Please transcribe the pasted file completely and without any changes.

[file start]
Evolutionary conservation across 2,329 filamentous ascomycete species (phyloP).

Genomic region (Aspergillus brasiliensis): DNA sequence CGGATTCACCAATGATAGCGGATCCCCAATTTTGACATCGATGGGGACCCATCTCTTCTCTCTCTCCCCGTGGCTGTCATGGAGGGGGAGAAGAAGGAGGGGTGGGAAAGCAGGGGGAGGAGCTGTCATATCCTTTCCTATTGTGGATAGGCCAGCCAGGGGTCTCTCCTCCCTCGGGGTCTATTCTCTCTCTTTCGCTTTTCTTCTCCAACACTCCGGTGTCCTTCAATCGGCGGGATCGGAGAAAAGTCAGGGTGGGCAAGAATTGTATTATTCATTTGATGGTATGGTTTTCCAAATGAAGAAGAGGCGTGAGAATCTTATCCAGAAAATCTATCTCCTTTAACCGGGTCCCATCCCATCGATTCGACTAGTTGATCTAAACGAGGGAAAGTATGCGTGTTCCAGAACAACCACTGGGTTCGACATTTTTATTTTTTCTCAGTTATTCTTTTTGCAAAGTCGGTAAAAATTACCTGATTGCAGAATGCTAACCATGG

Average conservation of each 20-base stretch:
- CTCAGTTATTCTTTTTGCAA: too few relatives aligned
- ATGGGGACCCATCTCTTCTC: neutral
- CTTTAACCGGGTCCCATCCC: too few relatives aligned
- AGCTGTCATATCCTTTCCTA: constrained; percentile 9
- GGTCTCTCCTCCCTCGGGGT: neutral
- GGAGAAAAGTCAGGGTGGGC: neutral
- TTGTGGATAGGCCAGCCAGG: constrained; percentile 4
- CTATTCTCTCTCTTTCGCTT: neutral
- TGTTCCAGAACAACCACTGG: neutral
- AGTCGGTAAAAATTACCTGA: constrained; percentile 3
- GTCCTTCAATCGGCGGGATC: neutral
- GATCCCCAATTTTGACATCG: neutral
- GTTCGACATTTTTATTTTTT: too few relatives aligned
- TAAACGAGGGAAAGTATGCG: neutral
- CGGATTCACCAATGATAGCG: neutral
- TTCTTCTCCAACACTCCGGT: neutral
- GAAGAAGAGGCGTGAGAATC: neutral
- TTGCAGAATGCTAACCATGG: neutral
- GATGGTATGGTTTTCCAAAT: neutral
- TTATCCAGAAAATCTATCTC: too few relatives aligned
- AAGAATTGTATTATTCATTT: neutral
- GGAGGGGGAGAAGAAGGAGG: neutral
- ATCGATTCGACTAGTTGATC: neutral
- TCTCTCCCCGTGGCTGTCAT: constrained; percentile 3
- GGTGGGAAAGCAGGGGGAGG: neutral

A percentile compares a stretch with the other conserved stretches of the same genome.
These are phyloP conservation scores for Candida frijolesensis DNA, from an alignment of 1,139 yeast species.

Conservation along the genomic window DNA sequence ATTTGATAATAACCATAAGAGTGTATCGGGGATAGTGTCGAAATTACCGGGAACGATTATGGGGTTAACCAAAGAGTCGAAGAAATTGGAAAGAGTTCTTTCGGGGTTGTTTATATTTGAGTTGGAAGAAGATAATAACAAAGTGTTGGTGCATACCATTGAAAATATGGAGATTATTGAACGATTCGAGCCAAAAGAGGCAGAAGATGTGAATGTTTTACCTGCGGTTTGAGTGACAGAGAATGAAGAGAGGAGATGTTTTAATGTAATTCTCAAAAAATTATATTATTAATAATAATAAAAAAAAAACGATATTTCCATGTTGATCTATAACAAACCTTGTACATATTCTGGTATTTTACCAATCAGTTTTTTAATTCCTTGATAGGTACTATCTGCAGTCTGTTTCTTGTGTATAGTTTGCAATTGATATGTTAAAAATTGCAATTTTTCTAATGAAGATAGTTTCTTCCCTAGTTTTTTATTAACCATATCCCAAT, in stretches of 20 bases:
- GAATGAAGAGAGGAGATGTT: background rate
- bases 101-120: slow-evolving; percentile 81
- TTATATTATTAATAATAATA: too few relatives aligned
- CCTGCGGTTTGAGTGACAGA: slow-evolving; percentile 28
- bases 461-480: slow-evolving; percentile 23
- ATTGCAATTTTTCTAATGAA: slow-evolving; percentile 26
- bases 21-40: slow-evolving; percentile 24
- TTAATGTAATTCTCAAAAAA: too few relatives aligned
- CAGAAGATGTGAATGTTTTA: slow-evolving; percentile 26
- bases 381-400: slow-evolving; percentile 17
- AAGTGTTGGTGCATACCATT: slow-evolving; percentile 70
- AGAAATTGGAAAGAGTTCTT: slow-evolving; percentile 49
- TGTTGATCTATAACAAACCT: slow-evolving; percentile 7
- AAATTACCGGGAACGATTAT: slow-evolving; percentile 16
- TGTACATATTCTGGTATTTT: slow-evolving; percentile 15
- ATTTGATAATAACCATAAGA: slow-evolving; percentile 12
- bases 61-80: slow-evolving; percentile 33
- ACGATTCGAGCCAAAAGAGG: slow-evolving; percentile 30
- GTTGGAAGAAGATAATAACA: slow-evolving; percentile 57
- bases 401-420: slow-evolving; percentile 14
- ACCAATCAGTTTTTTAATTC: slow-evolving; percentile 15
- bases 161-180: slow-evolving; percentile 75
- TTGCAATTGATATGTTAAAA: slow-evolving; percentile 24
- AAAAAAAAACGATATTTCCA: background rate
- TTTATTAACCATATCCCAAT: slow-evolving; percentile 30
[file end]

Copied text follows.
Evolutionary conservation across 2,329 filamentous ascomycete species (phyloP).

Genomic region (Aspergillus brasiliensis): DNA sequence CGGATTCACCAATGATAGCGGATCCCCAATTTTGACATCGATGGGGACCCATCTCTTCTCTCTCTCCCCGTGGCTGTCATGGAGGGGGAGAAGAAGGAGGGGTGGGAAAGCAGGGGGAGGAGCTGTCATATCCTTTCCTATTGTGGATAGGCCAGCCAGGGGTCTCTCCTCCCTCGGGGTCTATTCTCTCTCTTTCGCTTTTCTTCTCCAACACTCCGGTGTCCTTCAATCGGCGGGATCGGAGAAAAGTCAGGGTGGGCAAGAATTGTATTATTCATTTGATGGTATGGTTTTCCAAATGAAGAAGAGGCGTGAGAATCTTATCCAGAAAATCTATCTCCTTTAACCGGGTCCCATCCCATCGATTCGACTAGTTGATCTAAACGAGGGAAAGTATGCGTGTTCCAGAACAACCACTGGGTTCGACATTTTTATTTTTTCTCAGTTATTCTTTTTGCAAAGTCGGTAAAAATTACCTGATTGCAGAATGCTAACCATGG

Average conservation of each 20-base stretch:
- CTCAGTTATTCTTTTTGCAA: too few relatives aligned
- ATGGGGACCCATCTCTTCTC: neutral
- CTTTAACCGGGTCCCATCCC: too few relatives aligned
- AGCTGTCATATCCTTTCCTA: constrained; percentile 9
- GGTCTCTCCTCCCTCGGGGT: neutral
- GGAGAAAAGTCAGGGTGGGC: neutral
- TTGTGGATAGGCCAGCCAGG: constrained; percentile 4
- CTATTCTCTCTCTTTCGCTT: neutral
- TGTTCCAGAACAACCACTGG: neutral
- AGTCGGTAAAAATTACCTGA: constrained; percentile 3
- GTCCTTCAATCGGCGGGATC: neutral
- GATCCCCAATTTTGACATCG: neutral
- GTTCGACATTTTTATTTTTT: too few relatives aligned
- TAAACGAGGGAAAGTATGCG: neutral
- CGGATTCACCAATGATAGCG: neutral
- TTCTTCTCCAACACTCCGGT: neutral
- GAAGAAGAGGCGTGAGAATC: neutral
- TTGCAGAATGCTAACCATGG: neutral
- GATGGTATGGTTTTCCAAAT: neutral
- TTATCCAGAAAATCTATCTC: too few relatives aligned
- AAGAATTGTATTATTCATTT: neutral
- GGAGGGGGAGAAGAAGGAGG: neutral
- ATCGATTCGACTAGTTGATC: neutral
- TCTCTCCCCGTGGCTGTCAT: constrained; percentile 3
- GGTGGGAAAGCAGGGGGAGG: neutral

A percentile compares a stretch with the other conserved stretches of the same genome.
These are phyloP conservation scores for Candida frijolesensis DNA, from an alignment of 1,139 yeast species.

Conservation along the genomic window DNA sequence ATTTGATAATAACCATAAGAGTGTATCGGGGATAGTGTCGAAATTACCGGGAACGATTATGGGGTTAACCAAAGAGTCGAAGAAATTGGAAAGAGTTCTTTCGGGGTTGTTTATATTTGAGTTGGAAGAAGATAATAACAAAGTGTTGGTGCATACCATTGAAAATATGGAGATTATTGAACGATTCGAGCCAAAAGAGGCAGAAGATGTGAATGTTTTACCTGCGGTTTGAGTGACAGAGAATGAAGAGAGGAGATGTTTTAATGTAATTCTCAAAAAATTATATTATTAATAATAATAAAAAAAAAACGATATTTCCATGTTGATCTATAACAAACCTTGTACATATTCTGGTATTTTACCAATCAGTTTTTTAATTCCTTGATAGGTACTATCTGCAGTCTGTTTCTTGTGTATAGTTTGCAATTGATATGTTAAAAATTGCAATTTTTCTAATGAAGATAGTTTCTTCCCTAGTTTTTTATTAACCATATCCCAAT, in stretches of 20 bases:
- GAATGAAGAGAGGAGATGTT: background rate
- bases 101-120: slow-evolving; percentile 81
- TTATATTATTAATAATAATA: too few relatives aligned
- CCTGCGGTTTGAGTGACAGA: slow-evolving; percentile 28
- bases 461-480: slow-evolving; percentile 23
- ATTGCAATTTTTCTAATGAA: slow-evolving; percentile 26
- bases 21-40: slow-evolving; percentile 24
- TTAATGTAATTCTCAAAAAA: too few relatives aligned
- CAGAAGATGTGAATGTTTTA: slow-evolving; percentile 26
- bases 381-400: slow-evolving; percentile 17
- AAGTGTTGGTGCATACCATT: slow-evolving; percentile 70
- AGAAATTGGAAAGAGTTCTT: slow-evolving; percentile 49
- TGTTGATCTATAACAAACCT: slow-evolving; percentile 7
- AAATTACCGGGAACGATTAT: slow-evolving; percentile 16
- TGTACATATTCTGGTATTTT: slow-evolving; percentile 15
- ATTTGATAATAACCATAAGA: slow-evolving; percentile 12
- bases 61-80: slow-evolving; percentile 33
- ACGATTCGAGCCAAAAGAGG: slow-evolving; percentile 30
- GTTGGAAGAAGATAATAACA: slow-evolving; percentile 57
- bases 401-420: slow-evolving; percentile 14
- ACCAATCAGTTTTTTAATTC: slow-evolving; percentile 15
- bases 161-180: slow-evolving; percentile 75
- TTGCAATTGATATGTTAAAA: slow-evolving; percentile 24
- AAAAAAAAACGATATTTCCA: background rate
- TTTATTAACCATATCCCAAT: slow-evolving; percentile 30